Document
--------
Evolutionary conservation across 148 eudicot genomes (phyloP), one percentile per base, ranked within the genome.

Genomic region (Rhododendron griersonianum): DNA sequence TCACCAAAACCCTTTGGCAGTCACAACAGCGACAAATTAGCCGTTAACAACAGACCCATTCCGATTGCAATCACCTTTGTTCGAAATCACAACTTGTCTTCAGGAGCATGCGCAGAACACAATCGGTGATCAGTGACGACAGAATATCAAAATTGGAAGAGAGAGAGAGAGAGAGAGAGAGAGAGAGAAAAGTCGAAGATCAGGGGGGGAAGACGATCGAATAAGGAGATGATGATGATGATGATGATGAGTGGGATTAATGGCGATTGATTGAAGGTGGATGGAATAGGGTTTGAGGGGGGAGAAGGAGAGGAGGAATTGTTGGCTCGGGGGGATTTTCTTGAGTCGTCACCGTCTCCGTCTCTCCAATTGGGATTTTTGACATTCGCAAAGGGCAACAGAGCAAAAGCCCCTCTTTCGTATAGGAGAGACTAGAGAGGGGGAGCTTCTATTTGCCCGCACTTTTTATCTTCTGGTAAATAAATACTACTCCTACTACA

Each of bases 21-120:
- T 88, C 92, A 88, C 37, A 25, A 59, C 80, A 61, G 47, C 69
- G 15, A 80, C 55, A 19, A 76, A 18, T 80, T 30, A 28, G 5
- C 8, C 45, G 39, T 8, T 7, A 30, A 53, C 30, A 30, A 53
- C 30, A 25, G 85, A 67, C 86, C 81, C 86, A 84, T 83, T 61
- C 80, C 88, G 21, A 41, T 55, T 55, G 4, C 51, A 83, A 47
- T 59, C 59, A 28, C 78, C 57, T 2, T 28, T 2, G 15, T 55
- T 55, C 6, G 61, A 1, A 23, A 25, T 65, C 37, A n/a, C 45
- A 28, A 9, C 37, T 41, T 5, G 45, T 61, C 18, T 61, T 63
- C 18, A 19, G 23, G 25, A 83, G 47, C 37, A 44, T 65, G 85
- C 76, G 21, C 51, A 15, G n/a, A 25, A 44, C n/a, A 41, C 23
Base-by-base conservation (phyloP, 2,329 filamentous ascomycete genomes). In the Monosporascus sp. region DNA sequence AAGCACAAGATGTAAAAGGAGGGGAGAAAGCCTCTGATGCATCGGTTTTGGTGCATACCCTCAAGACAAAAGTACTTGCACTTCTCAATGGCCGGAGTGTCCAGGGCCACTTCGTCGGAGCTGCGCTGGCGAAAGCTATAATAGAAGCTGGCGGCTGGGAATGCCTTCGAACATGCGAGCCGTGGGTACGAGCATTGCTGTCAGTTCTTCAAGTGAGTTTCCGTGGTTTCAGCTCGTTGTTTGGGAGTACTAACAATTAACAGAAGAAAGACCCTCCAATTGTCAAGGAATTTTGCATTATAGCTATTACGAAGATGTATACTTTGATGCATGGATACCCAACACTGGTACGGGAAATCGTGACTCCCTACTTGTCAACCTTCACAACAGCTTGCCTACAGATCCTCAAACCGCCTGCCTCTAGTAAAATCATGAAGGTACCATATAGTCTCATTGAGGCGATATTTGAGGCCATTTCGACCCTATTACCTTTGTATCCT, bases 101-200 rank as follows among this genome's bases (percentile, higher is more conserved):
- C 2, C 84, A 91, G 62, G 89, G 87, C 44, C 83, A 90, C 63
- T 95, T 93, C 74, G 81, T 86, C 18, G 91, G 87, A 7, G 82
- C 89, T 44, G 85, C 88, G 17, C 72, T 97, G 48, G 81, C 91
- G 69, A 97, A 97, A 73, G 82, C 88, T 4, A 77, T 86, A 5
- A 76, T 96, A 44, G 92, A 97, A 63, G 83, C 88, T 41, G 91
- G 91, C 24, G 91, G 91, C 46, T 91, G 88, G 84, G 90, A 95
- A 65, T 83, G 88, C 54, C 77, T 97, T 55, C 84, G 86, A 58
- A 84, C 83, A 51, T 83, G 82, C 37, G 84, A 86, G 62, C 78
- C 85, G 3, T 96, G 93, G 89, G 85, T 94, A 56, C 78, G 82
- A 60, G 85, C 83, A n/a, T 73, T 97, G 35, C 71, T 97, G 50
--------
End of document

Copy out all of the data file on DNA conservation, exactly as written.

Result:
Evolutionary conservation across 148 eudicot genomes (phyloP), one percentile per base, ranked within the genome.

Genomic region (Rhododendron griersonianum): DNA sequence TCACCAAAACCCTTTGGCAGTCACAACAGCGACAAATTAGCCGTTAACAACAGACCCATTCCGATTGCAATCACCTTTGTTCGAAATCACAACTTGTCTTCAGGAGCATGCGCAGAACACAATCGGTGATCAGTGACGACAGAATATCAAAATTGGAAGAGAGAGAGAGAGAGAGAGAGAGAGAGAGAAAAGTCGAAGATCAGGGGGGGAAGACGATCGAATAAGGAGATGATGATGATGATGATGATGAGTGGGATTAATGGCGATTGATTGAAGGTGGATGGAATAGGGTTTGAGGGGGGAGAAGGAGAGGAGGAATTGTTGGCTCGGGGGGATTTTCTTGAGTCGTCACCGTCTCCGTCTCTCCAATTGGGATTTTTGACATTCGCAAAGGGCAACAGAGCAAAAGCCCCTCTTTCGTATAGGAGAGACTAGAGAGGGGGAGCTTCTATTTGCCCGCACTTTTTATCTTCTGGTAAATAAATACTACTCCTACTACA

Each of bases 21-120:
- T 88, C 92, A 88, C 37, A 25, A 59, C 80, A 61, G 47, C 69
- G 15, A 80, C 55, A 19, A 76, A 18, T 80, T 30, A 28, G 5
- C 8, C 45, G 39, T 8, T 7, A 30, A 53, C 30, A 30, A 53
- C 30, A 25, G 85, A 67, C 86, C 81, C 86, A 84, T 83, T 61
- C 80, C 88, G 21, A 41, T 55, T 55, G 4, C 51, A 83, A 47
- T 59, C 59, A 28, C 78, C 57, T 2, T 28, T 2, G 15, T 55
- T 55, C 6, G 61, A 1, A 23, A 25, T 65, C 37, A n/a, C 45
- A 28, A 9, C 37, T 41, T 5, G 45, T 61, C 18, T 61, T 63
- C 18, A 19, G 23, G 25, A 83, G 47, C 37, A 44, T 65, G 85
- C 76, G 21, C 51, A 15, G n/a, A 25, A 44, C n/a, A 41, C 23
Base-by-base conservation (phyloP, 2,329 filamentous ascomycete genomes). In the Monosporascus sp. region DNA sequence AAGCACAAGATGTAAAAGGAGGGGAGAAAGCCTCTGATGCATCGGTTTTGGTGCATACCCTCAAGACAAAAGTACTTGCACTTCTCAATGGCCGGAGTGTCCAGGGCCACTTCGTCGGAGCTGCGCTGGCGAAAGCTATAATAGAAGCTGGCGGCTGGGAATGCCTTCGAACATGCGAGCCGTGGGTACGAGCATTGCTGTCAGTTCTTCAAGTGAGTTTCCGTGGTTTCAGCTCGTTGTTTGGGAGTACTAACAATTAACAGAAGAAAGACCCTCCAATTGTCAAGGAATTTTGCATTATAGCTATTACGAAGATGTATACTTTGATGCATGGATACCCAACACTGGTACGGGAAATCGTGACTCCCTACTTGTCAACCTTCACAACAGCTTGCCTACAGATCCTCAAACCGCCTGCCTCTAGTAAAATCATGAAGGTACCATATAGTCTCATTGAGGCGATATTTGAGGCCATTTCGACCCTATTACCTTTGTATCCT, bases 101-200 rank as follows among this genome's bases (percentile, higher is more conserved):
- C 2, C 84, A 91, G 62, G 89, G 87, C 44, C 83, A 90, C 63
- T 95, T 93, C 74, G 81, T 86, C 18, G 91, G 87, A 7, G 82
- C 89, T 44, G 85, C 88, G 17, C 72, T 97, G 48, G 81, C 91
- G 69, A 97, A 97, A 73, G 82, C 88, T 4, A 77, T 86, A 5
- A 76, T 96, A 44, G 92, A 97, A 63, G 83, C 88, T 41, G 91
- G 91, C 24, G 91, G 91, C 46, T 91, G 88, G 84, G 90, A 95
- A 65, T 83, G 88, C 54, C 77, T 97, T 55, C 84, G 86, A 58
- A 84, C 83, A 51, T 83, G 82, C 37, G 84, A 86, G 62, C 78
- C 85, G 3, T 96, G 93, G 89, G 85, T 94, A 56, C 78, G 82
- A 60, G 85, C 83, A n/a, T 73, T 97, G 35, C 71, T 97, G 50